> anything since it transfers bytes.


The point of the discussion is precisely to make it work in all cases.

> In particular a 8 byte TYPE_REVERSE_STORAGE_ORDER

> object can be transfered ("memcpy"ed) with (ignoring TBAA)

> 

>   int tema = *(int *)src;

>   *(int *)dst = tema;

>   int temb = *((int *)src + 1);

>   *((int *)dst + 1) = temb;

> 

> and what byteorder the int accesses are performed in is irrelevant

> as long as read and write use the same byteorder.


No, because of the fundamental invariant of the implementation: you may _not_ 
access the same memory location with different storage orders, this is simply 
not supported and we document the limitation in the manual.  The program does 
not do that, so it's valid; the program after folding does that, which means 
that the folding is invalid.

> > Yes, theoritically, but SRA rewrites the access into a scalar access and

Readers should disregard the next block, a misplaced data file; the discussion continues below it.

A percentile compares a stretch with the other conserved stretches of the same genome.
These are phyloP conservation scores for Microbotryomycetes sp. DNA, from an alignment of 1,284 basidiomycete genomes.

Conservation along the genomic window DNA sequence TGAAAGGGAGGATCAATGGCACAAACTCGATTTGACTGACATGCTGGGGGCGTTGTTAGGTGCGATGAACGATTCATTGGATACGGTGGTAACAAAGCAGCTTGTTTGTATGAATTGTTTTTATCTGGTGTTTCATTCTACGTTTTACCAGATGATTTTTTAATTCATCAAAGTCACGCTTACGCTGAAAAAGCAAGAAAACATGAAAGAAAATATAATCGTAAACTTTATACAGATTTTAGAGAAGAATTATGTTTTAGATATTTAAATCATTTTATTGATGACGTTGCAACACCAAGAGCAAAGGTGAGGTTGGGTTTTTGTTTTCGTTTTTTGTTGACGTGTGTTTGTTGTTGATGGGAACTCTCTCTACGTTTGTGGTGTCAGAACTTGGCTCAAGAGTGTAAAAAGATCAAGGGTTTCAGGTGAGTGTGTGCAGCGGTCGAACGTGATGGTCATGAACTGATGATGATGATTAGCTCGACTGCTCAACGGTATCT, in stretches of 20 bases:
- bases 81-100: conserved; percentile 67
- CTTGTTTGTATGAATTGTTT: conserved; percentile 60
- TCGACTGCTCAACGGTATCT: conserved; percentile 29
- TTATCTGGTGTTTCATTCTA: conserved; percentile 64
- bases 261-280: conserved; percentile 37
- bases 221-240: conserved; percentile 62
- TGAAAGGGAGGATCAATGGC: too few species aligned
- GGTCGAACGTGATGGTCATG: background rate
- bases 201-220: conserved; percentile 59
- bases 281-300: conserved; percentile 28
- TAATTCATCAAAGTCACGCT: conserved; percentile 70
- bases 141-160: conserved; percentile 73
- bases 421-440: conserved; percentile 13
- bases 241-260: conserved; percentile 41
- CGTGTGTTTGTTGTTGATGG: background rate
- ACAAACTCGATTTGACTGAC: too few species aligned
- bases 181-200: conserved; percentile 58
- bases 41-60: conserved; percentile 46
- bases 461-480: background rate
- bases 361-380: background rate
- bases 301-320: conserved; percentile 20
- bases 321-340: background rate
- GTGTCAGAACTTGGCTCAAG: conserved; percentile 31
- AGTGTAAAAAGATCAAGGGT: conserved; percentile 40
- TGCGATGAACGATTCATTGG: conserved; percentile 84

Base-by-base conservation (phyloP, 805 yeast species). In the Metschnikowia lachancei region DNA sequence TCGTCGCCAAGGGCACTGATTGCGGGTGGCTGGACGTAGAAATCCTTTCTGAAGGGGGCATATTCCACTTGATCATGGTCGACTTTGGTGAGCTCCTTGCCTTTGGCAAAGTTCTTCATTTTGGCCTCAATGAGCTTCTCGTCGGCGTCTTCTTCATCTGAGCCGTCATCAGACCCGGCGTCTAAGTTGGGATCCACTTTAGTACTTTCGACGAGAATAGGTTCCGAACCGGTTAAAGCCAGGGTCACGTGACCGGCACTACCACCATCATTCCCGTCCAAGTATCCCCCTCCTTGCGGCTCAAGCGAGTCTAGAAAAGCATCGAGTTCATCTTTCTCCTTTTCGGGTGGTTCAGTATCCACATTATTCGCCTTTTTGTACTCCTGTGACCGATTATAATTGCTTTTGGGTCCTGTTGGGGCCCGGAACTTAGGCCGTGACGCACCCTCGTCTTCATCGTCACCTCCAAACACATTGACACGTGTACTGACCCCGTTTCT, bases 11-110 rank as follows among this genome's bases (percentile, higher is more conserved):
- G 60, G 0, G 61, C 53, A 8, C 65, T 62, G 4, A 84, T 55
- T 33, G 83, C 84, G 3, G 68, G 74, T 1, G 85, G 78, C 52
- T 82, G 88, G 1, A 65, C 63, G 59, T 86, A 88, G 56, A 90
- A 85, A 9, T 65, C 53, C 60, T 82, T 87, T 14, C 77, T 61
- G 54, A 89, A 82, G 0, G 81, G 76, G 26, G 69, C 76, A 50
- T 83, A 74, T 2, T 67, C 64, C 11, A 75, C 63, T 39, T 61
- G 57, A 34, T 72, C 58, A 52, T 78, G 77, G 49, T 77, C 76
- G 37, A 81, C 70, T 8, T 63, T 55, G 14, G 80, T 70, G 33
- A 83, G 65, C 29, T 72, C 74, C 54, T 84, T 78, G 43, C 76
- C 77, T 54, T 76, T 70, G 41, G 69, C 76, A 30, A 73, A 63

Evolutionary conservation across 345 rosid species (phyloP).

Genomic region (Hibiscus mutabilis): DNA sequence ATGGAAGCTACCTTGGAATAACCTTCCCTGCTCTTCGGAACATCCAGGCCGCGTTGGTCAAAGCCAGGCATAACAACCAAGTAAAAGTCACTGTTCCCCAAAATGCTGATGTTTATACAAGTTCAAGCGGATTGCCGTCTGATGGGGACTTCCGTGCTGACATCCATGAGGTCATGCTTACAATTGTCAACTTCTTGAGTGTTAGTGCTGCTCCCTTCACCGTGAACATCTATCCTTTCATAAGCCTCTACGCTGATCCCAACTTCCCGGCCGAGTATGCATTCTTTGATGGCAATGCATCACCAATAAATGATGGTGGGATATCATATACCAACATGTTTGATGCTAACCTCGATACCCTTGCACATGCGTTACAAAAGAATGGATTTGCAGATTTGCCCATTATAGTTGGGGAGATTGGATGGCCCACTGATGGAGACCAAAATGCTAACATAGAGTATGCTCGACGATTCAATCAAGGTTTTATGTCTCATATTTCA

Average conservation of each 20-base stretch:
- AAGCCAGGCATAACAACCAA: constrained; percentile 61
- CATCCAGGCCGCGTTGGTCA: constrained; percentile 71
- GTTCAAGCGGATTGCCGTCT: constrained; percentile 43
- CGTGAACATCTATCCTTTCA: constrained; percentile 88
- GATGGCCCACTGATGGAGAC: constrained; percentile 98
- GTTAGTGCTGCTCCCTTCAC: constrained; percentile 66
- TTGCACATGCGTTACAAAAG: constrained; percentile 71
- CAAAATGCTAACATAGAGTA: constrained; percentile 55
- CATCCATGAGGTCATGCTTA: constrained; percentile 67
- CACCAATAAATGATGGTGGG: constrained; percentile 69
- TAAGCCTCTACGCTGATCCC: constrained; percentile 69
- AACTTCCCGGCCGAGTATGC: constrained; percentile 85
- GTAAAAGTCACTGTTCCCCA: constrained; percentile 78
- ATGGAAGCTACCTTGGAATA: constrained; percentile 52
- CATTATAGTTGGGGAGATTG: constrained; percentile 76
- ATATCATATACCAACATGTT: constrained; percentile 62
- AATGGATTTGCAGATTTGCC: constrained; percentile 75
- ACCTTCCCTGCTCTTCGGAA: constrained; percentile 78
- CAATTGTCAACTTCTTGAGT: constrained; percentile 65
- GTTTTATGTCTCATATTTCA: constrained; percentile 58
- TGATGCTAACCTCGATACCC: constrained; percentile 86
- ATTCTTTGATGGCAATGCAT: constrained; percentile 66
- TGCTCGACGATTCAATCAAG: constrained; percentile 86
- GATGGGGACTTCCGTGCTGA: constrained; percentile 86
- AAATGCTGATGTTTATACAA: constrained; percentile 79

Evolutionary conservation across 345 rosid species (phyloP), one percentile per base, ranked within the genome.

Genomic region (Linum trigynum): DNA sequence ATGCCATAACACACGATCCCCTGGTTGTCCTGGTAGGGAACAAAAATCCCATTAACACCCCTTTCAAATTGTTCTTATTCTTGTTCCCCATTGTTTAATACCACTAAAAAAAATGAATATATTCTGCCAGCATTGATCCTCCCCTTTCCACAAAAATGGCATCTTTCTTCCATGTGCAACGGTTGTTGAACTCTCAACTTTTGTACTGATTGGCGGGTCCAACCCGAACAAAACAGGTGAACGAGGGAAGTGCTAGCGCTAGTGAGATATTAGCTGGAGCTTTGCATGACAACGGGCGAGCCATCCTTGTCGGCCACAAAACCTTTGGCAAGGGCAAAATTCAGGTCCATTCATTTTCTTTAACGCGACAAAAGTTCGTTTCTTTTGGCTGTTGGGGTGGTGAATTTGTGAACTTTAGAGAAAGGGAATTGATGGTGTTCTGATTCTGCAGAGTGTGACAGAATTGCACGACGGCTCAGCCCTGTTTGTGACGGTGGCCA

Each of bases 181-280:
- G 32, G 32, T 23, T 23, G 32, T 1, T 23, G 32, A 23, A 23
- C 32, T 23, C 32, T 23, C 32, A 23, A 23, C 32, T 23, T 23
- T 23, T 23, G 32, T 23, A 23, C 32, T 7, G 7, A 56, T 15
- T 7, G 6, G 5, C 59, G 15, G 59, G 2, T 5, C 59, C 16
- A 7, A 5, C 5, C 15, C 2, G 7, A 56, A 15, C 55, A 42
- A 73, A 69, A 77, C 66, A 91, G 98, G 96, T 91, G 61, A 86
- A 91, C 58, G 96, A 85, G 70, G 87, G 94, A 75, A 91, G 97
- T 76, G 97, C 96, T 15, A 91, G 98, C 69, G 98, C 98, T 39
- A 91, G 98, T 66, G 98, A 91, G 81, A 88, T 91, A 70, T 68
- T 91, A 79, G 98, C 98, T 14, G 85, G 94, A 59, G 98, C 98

> > we're back to square one (I tried).

> 

> But what's the issue with this?


Same as above: access to the same location with different storage orders.

> Why?  Is the following an invalid program?

> 

> void mymemcpy (void *a, void *b) { memcpy (a, b, 8); }

> void foo()

> {

>   int b[2] __attribute__(reverse_storage);

>   int a[2];

>   mymemcpy (a, b);

>   return a[0];

> }

> 

> how can GCC infer, inside mymemcpy that b is reverse storage order?


No, that's supported, again the point of the discussion is precisely to make 
it work!

> Thus, if all this is a problem then I think we're papering over the issue

> by not folding memcpy.


I don't really see why you're insisting on folding memcpy.  It's semantically 
equivalent to VIEW_CONVERT_EXPR so it needs to be treated the same way.

-- 
Eric Botcazou
Kees Cook via Gcc-patches June 9, 2020, 12:57 p.m. | #7
On Tue, Jun 9, 2020 at 12:19 PM Eric Botcazou <botcazou@adacore.com> wrote:
>

> > I'm probably completely misunderstanding how TYPE_REVERSE_STORAGE_ORDER